History

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IN NOVEMBER OF 1937, an old Burlington storefront, at 116 Cherry Street, was transformed into the Burlington Community Center. At the Center, Irish, Italian, and French-Canadian immigrants learned English, studied for citizenship tests, and immersed themselves in other classes, like cooking and sewing; a nursery school provided care for their children.

The Center was founded by Sara M. Holbrook, a clinical psychologist and professor at the University of Vermont. After working in settlement houses in New York City, she brought the model back to Burlington. With Dr. Bertha Terrill, Chairman of the Home Economics Department of UVM, and other community members, Sara secured funding to open the Center.

During the ensuing years, the Sara Holbrook Community Center (SHCC) initiated many services to assist low-income children and their families. The Burlington Boys and Girls Club grew from programs started in the SHCC and became an independent agency in 1941. In addition to child care programs, the SHCC developed and housed Burlington's first emergency shelter in 1982. Eventually, this program also mushroomed into its own agency, the Committee on Temporary Shelter (COTS). In 1985, the SHCC partnered with the Burlington Police Department and a local radio station to provide a telephone check-in service for children home alone after-school. In response to a tragic community fire, the SHCC coordinated the installation of 3,000 smoke detectors into area homes in 1987. In 1989, the SHCC initiated New Arrivals, a summer language program for refugee and immigrant children; this was the first of its kind in the state.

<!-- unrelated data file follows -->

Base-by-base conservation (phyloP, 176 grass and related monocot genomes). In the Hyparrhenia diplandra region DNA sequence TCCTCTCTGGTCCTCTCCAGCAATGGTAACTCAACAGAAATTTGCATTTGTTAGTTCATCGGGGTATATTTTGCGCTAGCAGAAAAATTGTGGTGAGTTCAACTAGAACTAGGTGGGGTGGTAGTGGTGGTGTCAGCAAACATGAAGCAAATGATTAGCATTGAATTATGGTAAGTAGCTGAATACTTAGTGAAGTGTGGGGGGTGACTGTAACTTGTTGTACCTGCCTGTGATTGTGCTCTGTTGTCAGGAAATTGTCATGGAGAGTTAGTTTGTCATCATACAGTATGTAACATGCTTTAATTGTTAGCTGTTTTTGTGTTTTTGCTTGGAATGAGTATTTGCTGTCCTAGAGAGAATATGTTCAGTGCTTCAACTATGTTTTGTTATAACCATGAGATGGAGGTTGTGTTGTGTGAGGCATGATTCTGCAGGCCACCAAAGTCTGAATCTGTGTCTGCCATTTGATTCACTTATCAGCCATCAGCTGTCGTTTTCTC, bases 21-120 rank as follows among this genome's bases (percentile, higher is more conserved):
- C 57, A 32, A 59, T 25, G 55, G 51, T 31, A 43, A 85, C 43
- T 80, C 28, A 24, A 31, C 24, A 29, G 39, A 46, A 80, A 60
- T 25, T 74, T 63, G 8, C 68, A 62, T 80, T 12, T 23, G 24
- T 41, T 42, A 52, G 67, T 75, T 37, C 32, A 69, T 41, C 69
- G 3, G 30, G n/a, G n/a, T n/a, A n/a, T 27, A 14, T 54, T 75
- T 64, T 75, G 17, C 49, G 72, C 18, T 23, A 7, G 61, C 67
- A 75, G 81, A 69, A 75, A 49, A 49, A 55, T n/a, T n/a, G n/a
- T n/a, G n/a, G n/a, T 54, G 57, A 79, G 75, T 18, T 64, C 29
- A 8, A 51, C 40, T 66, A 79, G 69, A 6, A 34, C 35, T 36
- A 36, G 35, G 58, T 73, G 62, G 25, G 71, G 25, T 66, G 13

Today, the Center, renamed after its founder, is located in the heart of the Old North End, a neighborhood with one of the highest concentrations of poverty in Vermont. The Center continues Sara's vision by offering numerous programs that meet the needs of newly arrived and settled families throughout Chittenden County.

Most recently, the Center expanded with the addition of the New North End Youth Center (NNEYC). Now, there are two sites for teen programming! For over 10 years, the NNEYC has offered after-school and evening programs for middle school and high school youth. Over 1,000 youth attend NNEYC programs annually!